Want to know what color you should be decorating your home with for 2022? This surprising turquoise color choice will have us all re-painting our homes this month.
Understanding color lies at the root of all interior design decisions. If in doubt, consulting the color wheel – and basic color theory – will ensure your decorating scheme flows effectively from room to room.
Turquoise color – how to use this blue-green hue in your home
This popular turquoise color trend is easy on the eye – and a very good choice for those who prefer a louder hue, rather than subtle, quieter shades.
What makes turquoise our Color of the Month?
A beguiling hue that reminds us of warmer climes, turquoise has the ability to be invigorating and calming. Insiders reveal how to use the time timeless blue-green to best effect
How should we bring turquoise into our homes?
Some of our favorite insiders reveal how to use it to best effect.
1. Create an eye-catching accent
‘If nervous about using a bold hue, painting woodwork adds a color shot without overwhelming,’ advises designer Kate Guinness, who used turquoise accents in this chic boot room.
Sarah Fortescue, founder, Sarah Fortescue Design agrees: ‘I am a big advocate for color, and a rich blue-green on the walls paired with strong red tones creates the perfect harmony in my view. It’s particularly suitable in a north-facing room where strength of color can replace the lack of natural light and sunshine.’
2. Escape with a serene scene
‘Decorating with green and blues working together evoke the feeling of calm because they tend to symbolize the natural world,' says Kate Guinness, founder Kate Guinness Design.
'We don’t always believe they need to be tonal when scheming for interiors, so don’t be afraid to add a dissonant tone to create an unexpected look,' she adds.
In this Shoreditch loft by architects Chan + Eayrs, turquoise woven shutters and sea-blue window frames were teamed with pistachio-green walls for an ethereal look in the city.
3. Take inspiration from warmer climes
‘Reminiscent of endless tropical skies and oceans, this color is full of vitality even on a grey day,' explains Tricia Guild, founder and creative director, Designers Guild. 'Some consider decorating with blue to be cold (and it can be sometimes), but this powerful, punchy shade is anything but; rather it is enlivening in its strength,' she adds. 'Use it with a white for crisp simplicity, make it dramatic with darker hues or take it to the Caribbean with pastel tones. It responds beautifully to sunlit rooms, but looks equally stunning with low lighting and candlelight.’
The colors in this conservatory were inspired by paint specialist Annie Sloan’s travels around Cuba. She believes a similar scheme would work well to brighten up a small apartment.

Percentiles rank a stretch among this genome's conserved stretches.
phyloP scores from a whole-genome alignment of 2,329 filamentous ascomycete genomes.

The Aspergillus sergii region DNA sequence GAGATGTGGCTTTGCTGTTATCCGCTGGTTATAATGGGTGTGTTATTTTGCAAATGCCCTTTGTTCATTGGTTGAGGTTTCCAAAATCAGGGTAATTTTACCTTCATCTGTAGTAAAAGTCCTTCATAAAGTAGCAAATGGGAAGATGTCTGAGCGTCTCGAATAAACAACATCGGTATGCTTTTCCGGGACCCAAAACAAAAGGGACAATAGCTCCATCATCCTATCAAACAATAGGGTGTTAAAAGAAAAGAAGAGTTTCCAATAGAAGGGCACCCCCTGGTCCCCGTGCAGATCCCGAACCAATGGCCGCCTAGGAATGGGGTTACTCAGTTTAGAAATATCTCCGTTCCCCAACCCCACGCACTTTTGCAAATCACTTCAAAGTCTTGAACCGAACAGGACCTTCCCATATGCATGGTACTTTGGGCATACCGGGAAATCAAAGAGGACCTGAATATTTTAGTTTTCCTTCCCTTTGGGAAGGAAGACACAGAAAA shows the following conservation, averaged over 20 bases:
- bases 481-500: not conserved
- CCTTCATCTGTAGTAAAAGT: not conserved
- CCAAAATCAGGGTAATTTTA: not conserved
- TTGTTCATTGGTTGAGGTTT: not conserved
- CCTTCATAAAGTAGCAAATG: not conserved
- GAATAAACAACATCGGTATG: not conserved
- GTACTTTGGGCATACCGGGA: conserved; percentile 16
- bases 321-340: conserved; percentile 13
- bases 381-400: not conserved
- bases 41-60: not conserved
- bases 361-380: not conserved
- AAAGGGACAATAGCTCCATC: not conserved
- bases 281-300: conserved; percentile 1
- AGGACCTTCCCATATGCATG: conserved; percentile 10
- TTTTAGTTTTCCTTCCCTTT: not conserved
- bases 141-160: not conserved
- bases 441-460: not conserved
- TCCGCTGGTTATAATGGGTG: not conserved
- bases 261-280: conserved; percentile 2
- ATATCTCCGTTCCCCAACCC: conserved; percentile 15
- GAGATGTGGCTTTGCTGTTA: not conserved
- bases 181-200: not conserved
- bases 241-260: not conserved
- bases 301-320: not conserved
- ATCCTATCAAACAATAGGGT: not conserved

4. Use turquoise to transform a bland room
‘Using a truly bright, saturated turquoise can transform a room, making it feel very directional, joyful and modern,' says Dominic Myland, CEO, Mylands.
'Don’t be afraid to use it on the walls, as once you’ve hung artwork its impact will be softened. But if you are not feeling confident enough to paint an entire wall, try introducing it through accents such as painting a door or window frame. Like turquoise stone, it also looks great with natural materials such as wood, rattan, copper and leather.’
5. Mix turquoise and orange for a modern mid-century look
‘This is a guaranteed crowd-pleasing color with lots of positive associations. It embodies both the recessive quality of a blue and the calming quality of a green, making it very easy to work with,' says Annie Sloan, color and paint expert.
'I’d be inclined to dress it with heavily textured accents to give a cozier finish, but a 1960s color combination for rooms of turquoise and orange also works fabulously with mid-century modern silhouettes, glass decor and metallic fittings.’
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Arabella is a freelance journalist writing for national newspapers, magazines and websites including Homes & Gardens, Country Life, The Telegraph and The Times. For many years she has specialized in writing about property and interiors, but she began her career in the early 2000s working on the newly launched Country Life website, covering anything from competitions to find the nation’s prettiest vicarage to the plight of rural post offices.
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